3-D Astronomy Project Page

Project Lead: I. Song


Astronomical concepts are fundamentally 3-D while textbook illustrations are lackluster 2-D models. We aim to develop Scientifically Accurate, Immersive, Engaging, Visually Stunning, Modular 3-D simulation platforms and simulations to enhance students' understanding of challenging astronomical concepts. These models will be released publicly under the CC-BY license.

Traditional STEM education often relies on 2-D illustrations to depict complex 3-D real-world scenarios, resulting in challenges that hinder comprehensive understanding or misconceptions. The discrepancy between textbook concepts, problem representations, and real-world applications can lead to students' growing frustration and a diminishing motivation to pursue STEM fields, particularly in Astronomy. We are actively engaged in an interdisciplinary project to address these challenges and bridge the gap between conventional teaching methods and the dynamic needs of modern learners. This project is a collaborative effort between prominent institutions, including the UGA Physics & Astronomy Department, College of Engineering, College of Veterinary Medicine, and GSU Physics & Astronomy Department. It is led by Dr. Weliweriya and Dr. Song, two scientists/educators with a shared vision for revolutionizing STEM education through 3D simulations.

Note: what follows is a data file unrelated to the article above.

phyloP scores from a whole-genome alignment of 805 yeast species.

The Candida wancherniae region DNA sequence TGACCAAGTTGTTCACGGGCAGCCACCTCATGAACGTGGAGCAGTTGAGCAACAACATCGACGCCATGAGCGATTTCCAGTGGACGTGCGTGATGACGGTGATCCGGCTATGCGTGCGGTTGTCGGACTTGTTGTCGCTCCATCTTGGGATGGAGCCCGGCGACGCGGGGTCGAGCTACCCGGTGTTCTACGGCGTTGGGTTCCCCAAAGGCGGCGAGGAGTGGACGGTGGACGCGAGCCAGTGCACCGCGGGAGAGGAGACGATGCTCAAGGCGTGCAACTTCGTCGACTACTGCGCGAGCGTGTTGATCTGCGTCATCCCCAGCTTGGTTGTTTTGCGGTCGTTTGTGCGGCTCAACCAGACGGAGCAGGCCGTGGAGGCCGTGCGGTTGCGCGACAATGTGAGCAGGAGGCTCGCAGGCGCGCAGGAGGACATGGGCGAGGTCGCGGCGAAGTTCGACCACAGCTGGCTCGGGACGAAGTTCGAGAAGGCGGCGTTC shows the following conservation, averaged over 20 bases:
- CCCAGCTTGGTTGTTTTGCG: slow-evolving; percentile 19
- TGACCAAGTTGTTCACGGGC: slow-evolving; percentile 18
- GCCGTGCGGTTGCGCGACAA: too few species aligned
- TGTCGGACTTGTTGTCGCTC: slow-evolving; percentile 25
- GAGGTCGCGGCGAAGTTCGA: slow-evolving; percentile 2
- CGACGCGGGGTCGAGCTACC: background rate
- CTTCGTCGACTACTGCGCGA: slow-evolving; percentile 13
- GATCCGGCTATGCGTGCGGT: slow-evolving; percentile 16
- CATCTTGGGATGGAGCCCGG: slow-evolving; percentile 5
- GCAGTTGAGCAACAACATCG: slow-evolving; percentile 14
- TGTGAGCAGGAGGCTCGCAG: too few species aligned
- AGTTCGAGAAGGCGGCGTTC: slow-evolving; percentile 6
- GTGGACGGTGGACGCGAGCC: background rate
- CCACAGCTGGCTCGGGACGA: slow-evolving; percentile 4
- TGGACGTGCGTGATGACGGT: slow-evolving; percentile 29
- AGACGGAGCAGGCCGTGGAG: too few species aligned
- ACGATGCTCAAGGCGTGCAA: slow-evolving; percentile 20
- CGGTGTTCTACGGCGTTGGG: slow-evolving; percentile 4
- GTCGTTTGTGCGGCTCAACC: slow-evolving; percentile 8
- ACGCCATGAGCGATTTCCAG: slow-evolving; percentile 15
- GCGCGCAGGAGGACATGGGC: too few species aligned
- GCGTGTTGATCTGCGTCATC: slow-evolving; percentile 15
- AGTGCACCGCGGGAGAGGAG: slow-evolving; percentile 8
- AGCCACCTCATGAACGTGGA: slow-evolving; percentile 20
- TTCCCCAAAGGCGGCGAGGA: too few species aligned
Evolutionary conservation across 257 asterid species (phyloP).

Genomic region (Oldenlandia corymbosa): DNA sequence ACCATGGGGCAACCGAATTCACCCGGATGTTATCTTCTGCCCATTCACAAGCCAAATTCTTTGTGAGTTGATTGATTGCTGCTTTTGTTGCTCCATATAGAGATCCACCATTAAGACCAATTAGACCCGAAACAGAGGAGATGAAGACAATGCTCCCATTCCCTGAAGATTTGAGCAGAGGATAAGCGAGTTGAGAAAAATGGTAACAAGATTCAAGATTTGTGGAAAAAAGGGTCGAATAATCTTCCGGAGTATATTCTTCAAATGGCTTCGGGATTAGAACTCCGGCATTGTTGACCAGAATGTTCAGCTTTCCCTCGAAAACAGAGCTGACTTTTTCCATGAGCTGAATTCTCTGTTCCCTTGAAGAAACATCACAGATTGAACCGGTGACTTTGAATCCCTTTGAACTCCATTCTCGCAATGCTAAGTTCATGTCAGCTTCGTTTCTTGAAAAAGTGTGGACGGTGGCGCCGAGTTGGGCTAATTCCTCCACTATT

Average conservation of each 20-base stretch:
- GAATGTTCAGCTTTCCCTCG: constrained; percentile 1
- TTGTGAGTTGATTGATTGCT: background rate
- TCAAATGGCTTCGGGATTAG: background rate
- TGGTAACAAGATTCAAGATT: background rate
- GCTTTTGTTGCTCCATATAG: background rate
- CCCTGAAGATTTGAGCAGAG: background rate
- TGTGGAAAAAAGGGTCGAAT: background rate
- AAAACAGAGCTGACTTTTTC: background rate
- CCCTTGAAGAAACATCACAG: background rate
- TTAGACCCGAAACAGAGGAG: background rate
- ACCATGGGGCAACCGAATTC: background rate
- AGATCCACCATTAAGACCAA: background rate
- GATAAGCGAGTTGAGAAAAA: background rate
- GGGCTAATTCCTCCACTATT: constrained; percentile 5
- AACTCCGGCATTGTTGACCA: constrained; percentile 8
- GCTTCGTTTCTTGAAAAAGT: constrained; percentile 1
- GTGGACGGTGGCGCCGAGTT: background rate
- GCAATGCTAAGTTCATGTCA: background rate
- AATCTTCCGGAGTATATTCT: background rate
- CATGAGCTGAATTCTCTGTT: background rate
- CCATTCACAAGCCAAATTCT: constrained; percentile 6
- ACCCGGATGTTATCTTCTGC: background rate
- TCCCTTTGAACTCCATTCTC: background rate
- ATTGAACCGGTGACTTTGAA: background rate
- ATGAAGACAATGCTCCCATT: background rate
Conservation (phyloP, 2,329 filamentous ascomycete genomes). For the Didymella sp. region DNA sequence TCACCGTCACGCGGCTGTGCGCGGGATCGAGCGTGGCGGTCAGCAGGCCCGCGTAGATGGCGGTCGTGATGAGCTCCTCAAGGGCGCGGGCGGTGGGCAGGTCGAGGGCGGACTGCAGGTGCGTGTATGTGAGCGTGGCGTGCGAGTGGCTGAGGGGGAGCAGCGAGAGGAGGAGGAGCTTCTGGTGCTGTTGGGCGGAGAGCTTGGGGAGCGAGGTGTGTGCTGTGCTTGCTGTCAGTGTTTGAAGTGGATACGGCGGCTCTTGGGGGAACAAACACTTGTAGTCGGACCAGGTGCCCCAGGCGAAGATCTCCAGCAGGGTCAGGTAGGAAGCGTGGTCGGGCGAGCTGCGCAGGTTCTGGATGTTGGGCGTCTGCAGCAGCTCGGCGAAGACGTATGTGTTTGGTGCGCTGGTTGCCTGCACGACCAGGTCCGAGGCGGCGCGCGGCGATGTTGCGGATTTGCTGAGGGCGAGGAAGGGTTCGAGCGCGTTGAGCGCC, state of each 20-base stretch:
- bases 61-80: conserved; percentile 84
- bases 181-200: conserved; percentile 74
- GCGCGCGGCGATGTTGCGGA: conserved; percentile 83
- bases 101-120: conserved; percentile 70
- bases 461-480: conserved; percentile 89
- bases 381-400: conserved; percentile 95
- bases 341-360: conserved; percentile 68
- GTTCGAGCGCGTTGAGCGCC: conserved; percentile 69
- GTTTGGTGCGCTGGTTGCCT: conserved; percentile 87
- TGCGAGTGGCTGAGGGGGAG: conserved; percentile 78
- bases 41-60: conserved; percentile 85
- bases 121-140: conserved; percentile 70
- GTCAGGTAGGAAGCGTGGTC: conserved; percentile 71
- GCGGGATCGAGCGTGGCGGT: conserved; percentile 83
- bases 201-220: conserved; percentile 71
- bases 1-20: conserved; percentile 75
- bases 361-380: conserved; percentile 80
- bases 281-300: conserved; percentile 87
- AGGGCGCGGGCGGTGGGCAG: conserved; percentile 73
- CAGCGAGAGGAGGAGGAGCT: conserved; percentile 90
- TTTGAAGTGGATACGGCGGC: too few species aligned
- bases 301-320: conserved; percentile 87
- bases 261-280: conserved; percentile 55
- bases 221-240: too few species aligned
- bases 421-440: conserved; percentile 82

The primary focus of our project is developing a series of “Scientifically Correct, Immersive, Engaging, Visually Stunning, and Modular” 3-D astronomical simulations. These simulations are designed to enhance students' understanding of fundamental astrophysical concepts. Our vision encompasses about 30 topics where 3D simulations can significantly augment students' comprehension and generate heightened interest. For example, one of our simulations can create an accurate model of the Sun, Earth, and Moon in their orbits, enabling students to simulate solar and lunar eclipses.